The review, published in CA: A Cancer Journal For Clinicians, examines all the different potential causes — including fast food, portion sizes, TV time, car-use, etc. — of rising obesity rates. While all of these likely play a role, researchers found that the association is strongest between availability of inexpensive food and obesity.
“Not only has food been getting cheaper, but it is easier to acquire and easier to prepare,” the lead author of the report, Roland Sturm, a senior economist at the nonprofit research organization RAND, said in a statement. “It’s not just that we may be eating more high-calorie food, but we are eating more of all types of food.”
Sturm worked on the report with Ruopeng An, a kinesiology and community health professor at the University of Illinois at Urbana-Champaign, to also find:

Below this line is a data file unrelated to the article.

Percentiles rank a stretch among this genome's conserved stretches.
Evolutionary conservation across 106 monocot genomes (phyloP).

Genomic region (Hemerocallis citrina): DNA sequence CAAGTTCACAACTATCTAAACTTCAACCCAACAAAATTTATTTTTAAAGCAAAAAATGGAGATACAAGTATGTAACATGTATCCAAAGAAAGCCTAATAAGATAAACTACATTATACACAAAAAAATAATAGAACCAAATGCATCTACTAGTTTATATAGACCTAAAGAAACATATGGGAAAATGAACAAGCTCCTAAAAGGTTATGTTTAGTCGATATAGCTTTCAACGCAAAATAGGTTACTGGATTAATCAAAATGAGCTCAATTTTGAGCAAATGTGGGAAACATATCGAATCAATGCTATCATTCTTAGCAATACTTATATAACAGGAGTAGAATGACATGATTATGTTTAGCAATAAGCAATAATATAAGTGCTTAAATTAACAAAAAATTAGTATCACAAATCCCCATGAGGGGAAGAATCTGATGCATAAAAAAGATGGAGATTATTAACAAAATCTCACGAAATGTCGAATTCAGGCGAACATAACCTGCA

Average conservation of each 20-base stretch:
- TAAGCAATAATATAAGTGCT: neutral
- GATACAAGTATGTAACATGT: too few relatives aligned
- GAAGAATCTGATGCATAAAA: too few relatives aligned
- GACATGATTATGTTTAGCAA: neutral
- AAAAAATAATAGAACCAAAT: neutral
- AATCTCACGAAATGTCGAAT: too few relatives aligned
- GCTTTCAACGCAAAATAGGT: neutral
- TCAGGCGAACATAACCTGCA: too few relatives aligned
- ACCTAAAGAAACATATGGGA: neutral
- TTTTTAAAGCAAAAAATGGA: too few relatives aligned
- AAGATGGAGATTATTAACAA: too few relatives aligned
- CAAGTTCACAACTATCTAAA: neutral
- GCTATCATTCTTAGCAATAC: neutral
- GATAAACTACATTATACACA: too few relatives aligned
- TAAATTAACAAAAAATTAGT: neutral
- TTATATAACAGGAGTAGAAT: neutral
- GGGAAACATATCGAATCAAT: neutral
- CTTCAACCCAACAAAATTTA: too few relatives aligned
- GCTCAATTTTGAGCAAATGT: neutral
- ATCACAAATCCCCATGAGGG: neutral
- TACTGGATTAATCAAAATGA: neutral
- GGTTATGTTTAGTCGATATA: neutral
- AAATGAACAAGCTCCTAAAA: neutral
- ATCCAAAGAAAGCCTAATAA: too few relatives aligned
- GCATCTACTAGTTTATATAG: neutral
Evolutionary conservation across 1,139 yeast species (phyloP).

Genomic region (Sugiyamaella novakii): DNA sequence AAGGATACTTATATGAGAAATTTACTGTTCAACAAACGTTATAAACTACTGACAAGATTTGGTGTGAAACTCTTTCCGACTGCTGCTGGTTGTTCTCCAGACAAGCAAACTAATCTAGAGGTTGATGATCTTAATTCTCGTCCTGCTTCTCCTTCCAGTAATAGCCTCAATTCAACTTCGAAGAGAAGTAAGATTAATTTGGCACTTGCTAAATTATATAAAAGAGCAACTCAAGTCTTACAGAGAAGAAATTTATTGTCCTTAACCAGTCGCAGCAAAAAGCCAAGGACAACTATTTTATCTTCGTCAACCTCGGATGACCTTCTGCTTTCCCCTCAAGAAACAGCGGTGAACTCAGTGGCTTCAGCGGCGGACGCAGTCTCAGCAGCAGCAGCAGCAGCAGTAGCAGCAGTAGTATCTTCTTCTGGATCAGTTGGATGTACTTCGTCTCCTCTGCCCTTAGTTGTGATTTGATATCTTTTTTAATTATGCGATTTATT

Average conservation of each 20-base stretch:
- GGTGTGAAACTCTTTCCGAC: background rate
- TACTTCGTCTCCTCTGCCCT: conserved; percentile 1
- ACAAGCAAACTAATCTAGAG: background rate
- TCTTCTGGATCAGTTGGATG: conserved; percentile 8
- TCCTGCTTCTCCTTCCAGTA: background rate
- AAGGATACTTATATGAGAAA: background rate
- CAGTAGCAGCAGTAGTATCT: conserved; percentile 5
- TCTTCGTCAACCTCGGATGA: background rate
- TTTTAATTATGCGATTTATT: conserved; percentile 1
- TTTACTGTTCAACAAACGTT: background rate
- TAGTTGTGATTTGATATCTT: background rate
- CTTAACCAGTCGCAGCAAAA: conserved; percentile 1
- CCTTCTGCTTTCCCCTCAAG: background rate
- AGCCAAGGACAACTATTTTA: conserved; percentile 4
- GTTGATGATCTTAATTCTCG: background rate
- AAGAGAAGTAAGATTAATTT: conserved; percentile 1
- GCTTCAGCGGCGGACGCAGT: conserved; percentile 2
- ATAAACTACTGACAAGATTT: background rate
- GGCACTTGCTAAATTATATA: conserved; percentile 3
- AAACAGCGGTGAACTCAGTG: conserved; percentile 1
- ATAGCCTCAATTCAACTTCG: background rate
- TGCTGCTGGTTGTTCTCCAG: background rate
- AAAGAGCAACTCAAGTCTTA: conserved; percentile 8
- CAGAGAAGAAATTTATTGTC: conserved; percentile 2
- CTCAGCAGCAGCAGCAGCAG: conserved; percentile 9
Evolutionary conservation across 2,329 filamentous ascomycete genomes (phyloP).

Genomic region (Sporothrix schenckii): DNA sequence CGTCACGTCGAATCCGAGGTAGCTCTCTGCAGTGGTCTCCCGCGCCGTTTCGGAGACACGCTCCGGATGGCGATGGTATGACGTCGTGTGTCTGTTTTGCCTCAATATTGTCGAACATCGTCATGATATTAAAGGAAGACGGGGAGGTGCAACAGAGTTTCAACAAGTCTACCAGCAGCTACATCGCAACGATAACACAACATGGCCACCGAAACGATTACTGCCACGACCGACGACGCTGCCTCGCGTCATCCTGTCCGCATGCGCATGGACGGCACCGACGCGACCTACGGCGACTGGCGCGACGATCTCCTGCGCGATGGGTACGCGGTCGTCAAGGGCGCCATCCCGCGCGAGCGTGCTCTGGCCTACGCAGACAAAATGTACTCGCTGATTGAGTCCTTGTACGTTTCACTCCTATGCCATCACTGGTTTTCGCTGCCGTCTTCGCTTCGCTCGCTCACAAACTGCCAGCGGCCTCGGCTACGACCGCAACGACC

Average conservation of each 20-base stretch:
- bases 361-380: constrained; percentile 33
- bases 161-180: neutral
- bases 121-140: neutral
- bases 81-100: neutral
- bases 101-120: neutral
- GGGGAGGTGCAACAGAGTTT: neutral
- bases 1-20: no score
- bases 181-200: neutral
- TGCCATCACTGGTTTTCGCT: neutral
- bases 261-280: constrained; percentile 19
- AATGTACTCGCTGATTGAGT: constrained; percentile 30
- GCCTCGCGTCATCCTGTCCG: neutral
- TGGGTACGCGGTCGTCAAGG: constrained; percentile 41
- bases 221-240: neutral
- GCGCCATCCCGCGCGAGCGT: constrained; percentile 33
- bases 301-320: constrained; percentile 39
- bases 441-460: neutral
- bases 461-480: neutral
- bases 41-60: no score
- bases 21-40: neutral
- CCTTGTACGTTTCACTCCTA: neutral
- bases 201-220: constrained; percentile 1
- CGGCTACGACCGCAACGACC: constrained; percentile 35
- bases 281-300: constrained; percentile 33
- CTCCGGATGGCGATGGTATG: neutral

– Americans are in fact exercising more and have better having access to fresh fruits and vegetables than in the past. That’s not to point out that disparities don’t can be found between income levels or ethnic groups, but the rate regarding increase in obesity is still on the same between different groups. For instance, black people have a higher obesity rate than white people, but over time period, the rate of increase in obesity is similar. Ditto amongst people who have differing education levels, or people who have differing income levels.
– Longer workdays may not actually be contributing to obesity. In fact, the American workday has gotten shorter (while leisure time has increased) since the 1960s, An noted.
– The proportion of money that Americans spend on food has decreased significantly over the last century. In the 1930s, one-quarter of Americans’ disposable income was spent on food, and in the 1950s, one-fifth of Americans’ disposable income was spent on food. But in today’s era, it just takes up one-tenth.
– Other factors that seem to play a role in rising obesity rates include car use, fewer people taking physically demanding jobs, urbanization and electronic entertainment. However, access to inexpensive food still had the strongest link with obesity, according to the report.